The South Florida “swale” or tree lawn/parkway as it is called in other parts of the country, describes the green space between the sidewalk and the street.
Swales are designed to hold excess water from rain events, allowing the water to percolate back down to the water table, instead of running off into the streets.
Swales serve an important role in our Florida Friendly Landscapes. They often include street trees and turf.
However, this time of the year many so-called green spaces are anything but green. The rains have ended and the toll taken by weeds, landscape maintenance workers who cut the lawn too short, competitive tree roots, grubs and chinch bugs or diseases such as Take-All-Root Rot or Lethal Viral Necrosis leave many swales brown and barren. What to do?
Think outside of the typical swale for solutions.
If tree roots are numerous or quite large, give up trying to grow turf. Instead, consider mulching the area or planting it with a more shade tolerant ground cover.
Some good choices would be: Muhly Grass, Quailberry, Ferns, Liriope or Asiatic Jasmine. A limited number of tree roots can sometimes be cut and removed, but be careful not to stress the tree. Cutting too many roots can lead to tree decline and/or instability. With a more shade tolerant ground cover in place, tree roots will thank you for a more friendly environment without mowers and weed eaters frequently injuring them.
If there is enough sunlight and reliable irrigation you may want to re-sod the area. Here are some important considerations:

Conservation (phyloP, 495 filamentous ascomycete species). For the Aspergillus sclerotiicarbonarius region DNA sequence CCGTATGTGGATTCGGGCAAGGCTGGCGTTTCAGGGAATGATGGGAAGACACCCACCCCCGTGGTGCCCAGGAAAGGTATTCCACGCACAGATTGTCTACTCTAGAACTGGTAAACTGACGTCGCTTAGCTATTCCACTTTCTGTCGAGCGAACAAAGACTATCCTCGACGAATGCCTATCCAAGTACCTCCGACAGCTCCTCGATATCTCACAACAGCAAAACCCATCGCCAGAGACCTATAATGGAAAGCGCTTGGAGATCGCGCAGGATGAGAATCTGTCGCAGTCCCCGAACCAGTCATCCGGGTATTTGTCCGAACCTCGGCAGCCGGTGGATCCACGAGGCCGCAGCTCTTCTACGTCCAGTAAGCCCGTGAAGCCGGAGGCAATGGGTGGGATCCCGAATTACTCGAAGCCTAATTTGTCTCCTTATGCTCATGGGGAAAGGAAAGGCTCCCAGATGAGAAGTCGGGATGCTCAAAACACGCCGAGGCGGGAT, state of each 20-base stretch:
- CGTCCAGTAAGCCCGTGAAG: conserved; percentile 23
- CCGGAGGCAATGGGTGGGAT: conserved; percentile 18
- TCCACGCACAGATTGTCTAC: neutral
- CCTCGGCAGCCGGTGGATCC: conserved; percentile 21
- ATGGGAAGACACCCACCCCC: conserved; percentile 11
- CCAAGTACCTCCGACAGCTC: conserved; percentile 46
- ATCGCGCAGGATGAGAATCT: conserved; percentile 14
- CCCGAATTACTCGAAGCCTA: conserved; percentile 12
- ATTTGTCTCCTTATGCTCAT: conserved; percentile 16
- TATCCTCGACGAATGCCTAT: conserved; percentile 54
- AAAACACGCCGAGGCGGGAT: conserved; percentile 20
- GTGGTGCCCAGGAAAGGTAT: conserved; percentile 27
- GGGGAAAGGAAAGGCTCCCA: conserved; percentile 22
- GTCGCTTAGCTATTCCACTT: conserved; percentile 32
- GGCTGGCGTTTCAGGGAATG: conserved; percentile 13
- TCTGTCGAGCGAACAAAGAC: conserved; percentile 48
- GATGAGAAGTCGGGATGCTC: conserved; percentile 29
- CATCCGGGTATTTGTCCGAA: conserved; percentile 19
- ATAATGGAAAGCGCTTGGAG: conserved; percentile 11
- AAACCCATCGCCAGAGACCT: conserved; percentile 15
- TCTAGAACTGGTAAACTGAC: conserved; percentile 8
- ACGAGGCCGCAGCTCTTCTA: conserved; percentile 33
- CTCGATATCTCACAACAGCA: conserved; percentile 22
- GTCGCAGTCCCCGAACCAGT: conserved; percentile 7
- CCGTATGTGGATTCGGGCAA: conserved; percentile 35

- Make sure that irrigation coverage is adequate. If not, repairs or extensions may be necessary.
- If insect pests are still present, control them with an insecticide labeled for turf.
- If Lethal Viral Necrosis is suspected, submit a sample to UF/IFAS Extension Lab for diagnosis. If confirmed, do not replant with St. Augustine ‘Floratam’. Instead, replant with a different turf grass that has some tolerance to this disease.
- Prior to laying new sod, prepare the area by raking off all dead turf, weeds, fallen leaves and other debris (see photo) It may be necessary to remove several inches of accumulated thatch, dead stems, leaves and roots.
- Top dress the prepared area with a pre-packaged soil amendment that has high organic matter content (see photo). Make sure to rake it to achieve a uniform and level surface.
- Lay fresh, high quality sod snuggly end to end, covering the barren area (see photo). If the area is irregular in shape, sod can be cut to fit using a sharp spade or similar cutting tool. Make sure you do not cover over irrigation pop-ups.
- Once the sod has been put down, water it thoroughly at least once a day for the first seven to ten days. It needs to be well rooted in before reducing the water. This can be done with either a hand held hose (see photo), above ground sprinkler or in-ground irrigation system. If you are relying on the irrigation system, it should run for about 20-25 minutes. Water early in the morning. Do not water during the evening hours as this can create long periods when the grass is wet which can lead to fungal problems.
- Avoid applying any fertilizer until the sod is well established – 2-3 months after installation.
Swales are the first thing people notice when they drive by a home.
With these simple steps in mind, you can re-green your swale and improve the appearance or your property and neighborhood.
Written by: Michael Orfanedes, Commercial Horticulture Extension Agent in Broward County, and Donna Castro Education Specialist